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THE GENERAL EPISTLE OF JAMES - Chapter 4 - Verse 8
Verse 8. Draw nigh to God, and he will draw nigh to you. Compare 2 Ch 15:2. This declaration contains a great and important principle in religion. If we wish the favour of God, we must come to him; nor can we hope for his mercy, unless we approach him and ask him for it. We cannot come literally any nearer to God than we always are, for he is always round about us; but we may come nearer in a spiritual sense. We may address him directly in prayer; we may approach him by meditation on his character; we may draw near to him in the ordinances of religion. We can never hope for his favour while we prefer to remain at a distance from him; none who in fact draw near to him will find him unwilling to bestow on them the blessings which they need.
Cleanse your hands, ye sinners. There may possibly be an allusion here to Isa 1:15-16: "Your hands are full of blood; wash you, make you clean; put away the evil of your doings from before mine eyes; cease to do evil." The heart is the seat of motives and intentions—that by which we devise anything; the hands, the instruments by which we execute our purposes. The hands here are represented as defiled by blood, or by acts of iniquity. To wash or cleanse the hands was, therefore, emblematic of putting away transgression, Mt 27:24. Compare De 21:6; Ps 26:6. The heathen and the Jews were accustomed to wash their hands before they engaged in public worship. The particular idea here is, that in order to obtain the favour of God, it is necessary to put away our sins; to approach him with a desire to be pure and holy. The mere washing of the hands, in itself, could not recommend us to his favour; but that of which the washing of the hands would be all emblem, would be acceptable in his sight. It may be inferred from what is said here that no one can hope for the favour of God who does not abandon his transgressions. The design of the apostle is, evidently, to state one of the conditions on which we can make an acceptable approach to God. It is indispensable that we come with a purpose and desire to wash ourselves from all iniquity, to put away from us all our transgressions. So David said, "I will wash my hands in innocency; so will I compass thine altar, O Lord," Ps 26:6.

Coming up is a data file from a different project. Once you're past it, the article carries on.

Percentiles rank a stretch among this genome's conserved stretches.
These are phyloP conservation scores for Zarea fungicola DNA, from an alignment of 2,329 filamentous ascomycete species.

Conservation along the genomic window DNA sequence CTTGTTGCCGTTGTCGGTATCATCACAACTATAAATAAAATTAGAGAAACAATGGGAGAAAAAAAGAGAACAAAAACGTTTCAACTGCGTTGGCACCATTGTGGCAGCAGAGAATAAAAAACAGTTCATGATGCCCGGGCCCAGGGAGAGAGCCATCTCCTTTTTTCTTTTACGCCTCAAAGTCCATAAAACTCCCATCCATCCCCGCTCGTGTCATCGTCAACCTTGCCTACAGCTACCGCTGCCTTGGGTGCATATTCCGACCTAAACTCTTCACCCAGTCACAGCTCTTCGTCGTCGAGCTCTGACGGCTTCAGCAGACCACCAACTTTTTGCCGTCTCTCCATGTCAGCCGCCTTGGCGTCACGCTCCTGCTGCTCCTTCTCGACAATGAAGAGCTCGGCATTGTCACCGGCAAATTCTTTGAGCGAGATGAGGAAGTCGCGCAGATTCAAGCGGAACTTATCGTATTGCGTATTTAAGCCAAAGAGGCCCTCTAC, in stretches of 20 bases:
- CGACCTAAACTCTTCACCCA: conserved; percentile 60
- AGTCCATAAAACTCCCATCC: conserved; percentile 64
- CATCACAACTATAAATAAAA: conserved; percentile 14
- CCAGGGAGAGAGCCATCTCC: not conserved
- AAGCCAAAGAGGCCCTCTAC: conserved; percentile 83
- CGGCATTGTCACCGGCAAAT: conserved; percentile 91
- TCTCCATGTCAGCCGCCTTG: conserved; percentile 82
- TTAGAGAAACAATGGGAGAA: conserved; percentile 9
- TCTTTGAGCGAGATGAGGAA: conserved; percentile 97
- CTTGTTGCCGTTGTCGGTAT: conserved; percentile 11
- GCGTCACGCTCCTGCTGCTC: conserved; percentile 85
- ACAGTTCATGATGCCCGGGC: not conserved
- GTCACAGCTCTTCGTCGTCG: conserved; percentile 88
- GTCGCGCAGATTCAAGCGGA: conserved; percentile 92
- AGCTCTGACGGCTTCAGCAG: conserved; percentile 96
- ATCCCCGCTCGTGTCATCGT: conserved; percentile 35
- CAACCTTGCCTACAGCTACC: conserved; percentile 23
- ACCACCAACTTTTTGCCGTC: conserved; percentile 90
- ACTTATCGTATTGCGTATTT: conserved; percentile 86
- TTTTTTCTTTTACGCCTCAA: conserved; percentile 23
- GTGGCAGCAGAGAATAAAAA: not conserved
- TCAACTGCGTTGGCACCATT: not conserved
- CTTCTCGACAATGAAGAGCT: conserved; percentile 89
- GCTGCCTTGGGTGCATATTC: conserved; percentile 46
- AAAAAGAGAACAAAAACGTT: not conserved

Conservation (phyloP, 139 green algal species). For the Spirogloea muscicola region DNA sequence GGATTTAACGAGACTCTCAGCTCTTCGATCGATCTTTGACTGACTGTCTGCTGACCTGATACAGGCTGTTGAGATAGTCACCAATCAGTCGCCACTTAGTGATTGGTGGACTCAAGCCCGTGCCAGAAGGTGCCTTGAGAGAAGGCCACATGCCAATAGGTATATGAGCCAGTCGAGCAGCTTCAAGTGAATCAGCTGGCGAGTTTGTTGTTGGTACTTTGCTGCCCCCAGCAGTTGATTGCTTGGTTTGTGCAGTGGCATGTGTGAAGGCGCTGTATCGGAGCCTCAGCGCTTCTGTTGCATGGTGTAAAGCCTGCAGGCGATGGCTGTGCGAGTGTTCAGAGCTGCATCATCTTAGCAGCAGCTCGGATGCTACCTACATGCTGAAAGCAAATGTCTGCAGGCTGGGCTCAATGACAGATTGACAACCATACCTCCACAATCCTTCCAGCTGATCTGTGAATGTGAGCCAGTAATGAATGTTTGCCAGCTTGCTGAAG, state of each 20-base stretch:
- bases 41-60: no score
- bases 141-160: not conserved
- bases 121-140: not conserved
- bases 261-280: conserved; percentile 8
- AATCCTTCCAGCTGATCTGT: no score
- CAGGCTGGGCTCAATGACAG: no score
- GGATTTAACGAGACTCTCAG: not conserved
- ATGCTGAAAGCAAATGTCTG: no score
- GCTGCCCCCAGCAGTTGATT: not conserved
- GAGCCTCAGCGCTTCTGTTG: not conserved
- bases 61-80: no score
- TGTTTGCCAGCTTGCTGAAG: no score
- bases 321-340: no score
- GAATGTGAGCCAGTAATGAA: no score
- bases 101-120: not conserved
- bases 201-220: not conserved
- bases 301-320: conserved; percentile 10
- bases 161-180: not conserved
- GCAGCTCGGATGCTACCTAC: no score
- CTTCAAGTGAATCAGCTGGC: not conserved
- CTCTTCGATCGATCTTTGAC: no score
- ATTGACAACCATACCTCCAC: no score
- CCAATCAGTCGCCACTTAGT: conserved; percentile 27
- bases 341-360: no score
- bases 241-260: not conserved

And purify your hearts. That is, do not rest satisfied with a mere external reformation; with putting away your outward transgressions. There must be a deeper work than that; a work which shall reach to the heart, and which shall purify the affections. This agrees with all the requisitions of the Bible, and is in accordance with what must be the nature of religion. If the heart is wrong, nothing can be right. If, while we seek an external reformation, we still give indulgence to the secret corruptions of the heart, it is clear that we can have no true religion.
The apostle here seems to have had his eye on those who were vacillating in their purposes; whose hearts were not decidedly fixed, but who were halting between good and evil, The heart was not right in such persons. It was not settled and determined in favour of religion, but vibrated between that and the world. The proper business of such persons, therefore, was to cleanse the heart from disturbing influences, that it might settle down in unwavering attachment to that which is good.
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